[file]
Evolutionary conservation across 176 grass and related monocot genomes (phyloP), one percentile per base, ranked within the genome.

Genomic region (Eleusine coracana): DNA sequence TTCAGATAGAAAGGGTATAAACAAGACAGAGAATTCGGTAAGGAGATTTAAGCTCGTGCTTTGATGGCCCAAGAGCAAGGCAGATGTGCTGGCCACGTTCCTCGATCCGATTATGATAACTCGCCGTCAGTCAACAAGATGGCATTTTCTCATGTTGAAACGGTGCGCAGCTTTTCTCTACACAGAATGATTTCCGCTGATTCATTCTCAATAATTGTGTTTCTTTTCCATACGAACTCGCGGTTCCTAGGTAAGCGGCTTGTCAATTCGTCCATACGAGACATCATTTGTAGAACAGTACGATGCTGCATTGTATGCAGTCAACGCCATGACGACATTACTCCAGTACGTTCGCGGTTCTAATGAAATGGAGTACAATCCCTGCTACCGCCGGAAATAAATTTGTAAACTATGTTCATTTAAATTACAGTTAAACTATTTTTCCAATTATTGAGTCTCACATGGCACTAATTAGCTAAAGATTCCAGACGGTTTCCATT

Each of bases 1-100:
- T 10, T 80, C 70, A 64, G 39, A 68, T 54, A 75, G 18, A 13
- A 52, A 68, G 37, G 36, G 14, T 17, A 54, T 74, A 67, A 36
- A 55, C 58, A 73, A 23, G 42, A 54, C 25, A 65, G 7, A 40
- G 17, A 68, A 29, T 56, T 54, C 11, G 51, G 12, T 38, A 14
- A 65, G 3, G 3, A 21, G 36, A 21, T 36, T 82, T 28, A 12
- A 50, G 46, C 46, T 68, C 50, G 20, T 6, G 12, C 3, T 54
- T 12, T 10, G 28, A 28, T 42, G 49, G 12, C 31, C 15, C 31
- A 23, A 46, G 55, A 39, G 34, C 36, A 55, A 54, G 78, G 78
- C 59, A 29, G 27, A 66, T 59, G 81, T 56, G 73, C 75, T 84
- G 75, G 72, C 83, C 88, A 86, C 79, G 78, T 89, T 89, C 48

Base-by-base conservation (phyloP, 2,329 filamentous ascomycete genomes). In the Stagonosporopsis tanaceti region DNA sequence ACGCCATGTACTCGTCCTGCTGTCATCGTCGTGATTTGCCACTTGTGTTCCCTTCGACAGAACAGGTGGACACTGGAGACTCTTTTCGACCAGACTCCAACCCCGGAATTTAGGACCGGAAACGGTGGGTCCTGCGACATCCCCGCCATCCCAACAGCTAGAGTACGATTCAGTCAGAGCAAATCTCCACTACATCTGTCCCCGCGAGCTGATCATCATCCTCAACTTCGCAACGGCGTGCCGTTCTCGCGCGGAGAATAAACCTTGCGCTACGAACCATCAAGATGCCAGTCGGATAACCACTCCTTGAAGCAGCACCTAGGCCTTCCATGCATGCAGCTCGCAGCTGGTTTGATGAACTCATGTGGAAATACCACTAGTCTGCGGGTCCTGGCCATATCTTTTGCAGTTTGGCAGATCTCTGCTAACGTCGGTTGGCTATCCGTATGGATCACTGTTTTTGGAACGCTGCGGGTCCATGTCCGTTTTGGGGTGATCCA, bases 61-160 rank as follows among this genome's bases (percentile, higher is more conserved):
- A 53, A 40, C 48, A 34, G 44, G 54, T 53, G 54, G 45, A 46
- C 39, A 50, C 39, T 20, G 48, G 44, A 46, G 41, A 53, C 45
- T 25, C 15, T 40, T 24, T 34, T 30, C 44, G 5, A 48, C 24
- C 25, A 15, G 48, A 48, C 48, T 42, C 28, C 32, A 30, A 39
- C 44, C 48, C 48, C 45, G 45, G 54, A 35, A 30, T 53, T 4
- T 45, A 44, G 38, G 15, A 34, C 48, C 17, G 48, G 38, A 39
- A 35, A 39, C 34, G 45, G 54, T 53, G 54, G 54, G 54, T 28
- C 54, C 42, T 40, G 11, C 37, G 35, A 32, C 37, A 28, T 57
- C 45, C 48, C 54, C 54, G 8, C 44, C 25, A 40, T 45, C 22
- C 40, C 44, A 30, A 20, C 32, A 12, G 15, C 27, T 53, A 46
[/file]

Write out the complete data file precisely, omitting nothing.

Evolutionary conservation across 176 grass and related monocot genomes (phyloP), one percentile per base, ranked within the genome.

Genomic region (Eleusine coracana): DNA sequence TTCAGATAGAAAGGGTATAAACAAGACAGAGAATTCGGTAAGGAGATTTAAGCTCGTGCTTTGATGGCCCAAGAGCAAGGCAGATGTGCTGGCCACGTTCCTCGATCCGATTATGATAACTCGCCGTCAGTCAACAAGATGGCATTTTCTCATGTTGAAACGGTGCGCAGCTTTTCTCTACACAGAATGATTTCCGCTGATTCATTCTCAATAATTGTGTTTCTTTTCCATACGAACTCGCGGTTCCTAGGTAAGCGGCTTGTCAATTCGTCCATACGAGACATCATTTGTAGAACAGTACGATGCTGCATTGTATGCAGTCAACGCCATGACGACATTACTCCAGTACGTTCGCGGTTCTAATGAAATGGAGTACAATCCCTGCTACCGCCGGAAATAAATTTGTAAACTATGTTCATTTAAATTACAGTTAAACTATTTTTCCAATTATTGAGTCTCACATGGCACTAATTAGCTAAAGATTCCAGACGGTTTCCATT

Each of bases 1-100:
- T 10, T 80, C 70, A 64, G 39, A 68, T 54, A 75, G 18, A 13
- A 52, A 68, G 37, G 36, G 14, T 17, A 54, T 74, A 67, A 36
- A 55, C 58, A 73, A 23, G 42, A 54, C 25, A 65, G 7, A 40
- G 17, A 68, A 29, T 56, T 54, C 11, G 51, G 12, T 38, A 14
- A 65, G 3, G 3, A 21, G 36, A 21, T 36, T 82, T 28, A 12
- A 50, G 46, C 46, T 68, C 50, G 20, T 6, G 12, C 3, T 54
- T 12, T 10, G 28, A 28, T 42, G 49, G 12, C 31, C 15, C 31
- A 23, A 46, G 55, A 39, G 34, C 36, A 55, A 54, G 78, G 78
- C 59, A 29, G 27, A 66, T 59, G 81, T 56, G 73, C 75, T 84
- G 75, G 72, C 83, C 88, A 86, C 79, G 78, T 89, T 89, C 48

Base-by-base conservation (phyloP, 2,329 filamentous ascomycete genomes). In the Stagonosporopsis tanaceti region DNA sequence ACGCCATGTACTCGTCCTGCTGTCATCGTCGTGATTTGCCACTTGTGTTCCCTTCGACAGAACAGGTGGACACTGGAGACTCTTTTCGACCAGACTCCAACCCCGGAATTTAGGACCGGAAACGGTGGGTCCTGCGACATCCCCGCCATCCCAACAGCTAGAGTACGATTCAGTCAGAGCAAATCTCCACTACATCTGTCCCCGCGAGCTGATCATCATCCTCAACTTCGCAACGGCGTGCCGTTCTCGCGCGGAGAATAAACCTTGCGCTACGAACCATCAAGATGCCAGTCGGATAACCACTCCTTGAAGCAGCACCTAGGCCTTCCATGCATGCAGCTCGCAGCTGGTTTGATGAACTCATGTGGAAATACCACTAGTCTGCGGGTCCTGGCCATATCTTTTGCAGTTTGGCAGATCTCTGCTAACGTCGGTTGGCTATCCGTATGGATCACTGTTTTTGGAACGCTGCGGGTCCATGTCCGTTTTGGGGTGATCCA, bases 61-160 rank as follows among this genome's bases (percentile, higher is more conserved):
- A 53, A 40, C 48, A 34, G 44, G 54, T 53, G 54, G 45, A 46
- C 39, A 50, C 39, T 20, G 48, G 44, A 46, G 41, A 53, C 45
- T 25, C 15, T 40, T 24, T 34, T 30, C 44, G 5, A 48, C 24
- C 25, A 15, G 48, A 48, C 48, T 42, C 28, C 32, A 30, A 39
- C 44, C 48, C 48, C 45, G 45, G 54, A 35, A 30, T 53, T 4
- T 45, A 44, G 38, G 15, A 34, C 48, C 17, G 48, G 38, A 39
- A 35, A 39, C 34, G 45, G 54, T 53, G 54, G 54, G 54, T 28
- C 54, C 42, T 40, G 11, C 37, G 35, A 32, C 37, A 28, T 57
- C 45, C 48, C 54, C 54, G 8, C 44, C 25, A 40, T 45, C 22
- C 40, C 44, A 30, A 20, C 32, A 12, G 15, C 27, T 53, A 46